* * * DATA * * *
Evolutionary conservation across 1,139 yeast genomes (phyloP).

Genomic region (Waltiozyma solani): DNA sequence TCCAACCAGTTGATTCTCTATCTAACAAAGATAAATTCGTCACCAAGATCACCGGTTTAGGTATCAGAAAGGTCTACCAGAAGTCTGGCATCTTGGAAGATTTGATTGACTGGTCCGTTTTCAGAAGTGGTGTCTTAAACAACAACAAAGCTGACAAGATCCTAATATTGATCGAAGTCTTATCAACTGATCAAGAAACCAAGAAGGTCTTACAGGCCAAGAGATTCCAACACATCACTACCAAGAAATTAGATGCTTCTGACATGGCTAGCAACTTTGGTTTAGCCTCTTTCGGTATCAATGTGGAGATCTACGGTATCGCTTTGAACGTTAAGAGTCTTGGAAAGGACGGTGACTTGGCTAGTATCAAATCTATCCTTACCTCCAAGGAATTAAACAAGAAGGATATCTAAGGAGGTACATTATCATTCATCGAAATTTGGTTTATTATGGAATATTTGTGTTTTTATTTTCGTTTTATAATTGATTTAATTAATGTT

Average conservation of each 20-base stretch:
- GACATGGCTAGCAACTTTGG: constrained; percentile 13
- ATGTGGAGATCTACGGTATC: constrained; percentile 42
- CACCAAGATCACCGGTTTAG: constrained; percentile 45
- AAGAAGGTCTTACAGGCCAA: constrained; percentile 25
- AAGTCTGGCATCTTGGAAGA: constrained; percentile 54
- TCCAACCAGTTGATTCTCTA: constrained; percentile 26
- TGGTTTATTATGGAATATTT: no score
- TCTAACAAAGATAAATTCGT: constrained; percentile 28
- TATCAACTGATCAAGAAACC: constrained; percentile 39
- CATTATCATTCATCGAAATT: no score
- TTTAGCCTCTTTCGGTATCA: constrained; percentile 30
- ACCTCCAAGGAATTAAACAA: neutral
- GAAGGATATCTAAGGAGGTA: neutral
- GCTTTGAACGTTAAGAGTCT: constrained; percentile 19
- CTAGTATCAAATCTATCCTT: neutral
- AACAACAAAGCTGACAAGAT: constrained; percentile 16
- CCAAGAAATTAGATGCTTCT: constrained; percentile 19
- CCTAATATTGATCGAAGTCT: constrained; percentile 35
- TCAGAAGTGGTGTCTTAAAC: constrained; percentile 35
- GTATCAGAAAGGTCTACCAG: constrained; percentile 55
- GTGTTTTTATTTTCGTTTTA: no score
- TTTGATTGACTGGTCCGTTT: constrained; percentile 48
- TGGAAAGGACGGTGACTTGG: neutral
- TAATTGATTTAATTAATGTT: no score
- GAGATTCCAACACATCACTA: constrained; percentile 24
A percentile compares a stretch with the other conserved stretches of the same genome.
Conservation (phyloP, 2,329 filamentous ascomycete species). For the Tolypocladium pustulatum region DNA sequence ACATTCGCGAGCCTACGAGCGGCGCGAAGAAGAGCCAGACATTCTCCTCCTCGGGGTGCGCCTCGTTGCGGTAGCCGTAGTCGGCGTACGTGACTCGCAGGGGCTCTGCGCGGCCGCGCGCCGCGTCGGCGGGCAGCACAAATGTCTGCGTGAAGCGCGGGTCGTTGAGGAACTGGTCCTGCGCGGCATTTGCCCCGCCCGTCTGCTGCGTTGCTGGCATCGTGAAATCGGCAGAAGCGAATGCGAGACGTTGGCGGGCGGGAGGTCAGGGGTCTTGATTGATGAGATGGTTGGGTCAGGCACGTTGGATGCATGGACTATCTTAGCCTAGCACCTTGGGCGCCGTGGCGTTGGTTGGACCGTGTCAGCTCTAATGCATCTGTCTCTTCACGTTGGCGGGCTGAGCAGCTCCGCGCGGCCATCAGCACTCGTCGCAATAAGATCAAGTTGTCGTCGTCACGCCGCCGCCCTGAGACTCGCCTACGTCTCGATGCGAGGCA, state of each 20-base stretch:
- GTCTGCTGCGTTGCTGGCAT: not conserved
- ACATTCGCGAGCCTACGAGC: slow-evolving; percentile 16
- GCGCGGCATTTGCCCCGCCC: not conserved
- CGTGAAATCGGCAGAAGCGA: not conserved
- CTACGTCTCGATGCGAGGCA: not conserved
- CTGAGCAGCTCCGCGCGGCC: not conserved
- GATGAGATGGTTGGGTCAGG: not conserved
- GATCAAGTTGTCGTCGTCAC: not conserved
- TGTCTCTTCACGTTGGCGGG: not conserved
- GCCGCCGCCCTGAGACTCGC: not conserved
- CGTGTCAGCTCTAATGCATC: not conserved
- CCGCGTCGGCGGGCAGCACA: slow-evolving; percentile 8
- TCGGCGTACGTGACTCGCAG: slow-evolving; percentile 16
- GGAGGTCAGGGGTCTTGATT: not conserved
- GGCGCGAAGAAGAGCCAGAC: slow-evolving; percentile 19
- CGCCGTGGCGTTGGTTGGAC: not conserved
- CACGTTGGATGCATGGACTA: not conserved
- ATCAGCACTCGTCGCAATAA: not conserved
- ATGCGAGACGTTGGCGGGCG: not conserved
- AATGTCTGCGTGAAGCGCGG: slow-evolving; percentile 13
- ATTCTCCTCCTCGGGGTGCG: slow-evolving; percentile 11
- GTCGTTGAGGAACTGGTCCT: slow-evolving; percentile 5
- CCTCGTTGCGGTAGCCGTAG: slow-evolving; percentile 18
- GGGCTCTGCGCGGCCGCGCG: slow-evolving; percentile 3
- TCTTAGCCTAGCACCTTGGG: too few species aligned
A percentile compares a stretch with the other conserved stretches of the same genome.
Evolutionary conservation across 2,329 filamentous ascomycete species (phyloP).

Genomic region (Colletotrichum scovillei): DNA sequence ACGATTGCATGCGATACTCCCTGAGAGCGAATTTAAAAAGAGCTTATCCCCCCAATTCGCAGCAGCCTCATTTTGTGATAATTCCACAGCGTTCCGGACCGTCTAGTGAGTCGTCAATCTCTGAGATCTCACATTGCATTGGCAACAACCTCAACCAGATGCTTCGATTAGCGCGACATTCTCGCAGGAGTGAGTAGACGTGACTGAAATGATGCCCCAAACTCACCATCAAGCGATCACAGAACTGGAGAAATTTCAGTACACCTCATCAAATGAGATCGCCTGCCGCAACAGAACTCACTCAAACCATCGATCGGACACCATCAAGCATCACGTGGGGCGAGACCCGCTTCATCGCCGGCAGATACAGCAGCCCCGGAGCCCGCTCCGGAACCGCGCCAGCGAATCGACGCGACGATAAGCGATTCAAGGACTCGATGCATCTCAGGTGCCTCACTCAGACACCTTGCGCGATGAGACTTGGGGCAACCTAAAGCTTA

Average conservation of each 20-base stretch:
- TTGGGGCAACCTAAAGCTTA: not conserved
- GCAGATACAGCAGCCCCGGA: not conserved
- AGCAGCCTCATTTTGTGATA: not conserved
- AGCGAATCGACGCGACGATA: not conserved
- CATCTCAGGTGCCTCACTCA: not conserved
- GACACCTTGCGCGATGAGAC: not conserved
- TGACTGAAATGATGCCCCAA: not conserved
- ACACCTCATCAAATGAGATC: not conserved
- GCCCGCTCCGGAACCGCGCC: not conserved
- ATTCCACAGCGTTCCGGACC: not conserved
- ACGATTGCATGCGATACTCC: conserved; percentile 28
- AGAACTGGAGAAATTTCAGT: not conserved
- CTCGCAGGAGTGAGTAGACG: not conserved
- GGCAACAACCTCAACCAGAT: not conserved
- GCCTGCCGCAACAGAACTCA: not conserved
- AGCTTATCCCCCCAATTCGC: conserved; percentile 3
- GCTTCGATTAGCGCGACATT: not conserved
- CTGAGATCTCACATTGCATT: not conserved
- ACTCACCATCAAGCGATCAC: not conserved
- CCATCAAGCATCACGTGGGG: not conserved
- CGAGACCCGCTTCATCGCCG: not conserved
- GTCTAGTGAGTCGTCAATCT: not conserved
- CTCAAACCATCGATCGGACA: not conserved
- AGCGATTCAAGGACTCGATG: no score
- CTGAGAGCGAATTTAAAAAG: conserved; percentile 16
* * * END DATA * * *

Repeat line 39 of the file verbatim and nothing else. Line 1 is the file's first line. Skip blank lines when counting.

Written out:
- TGTCTCTTCACGTTGGCGGG: not conserved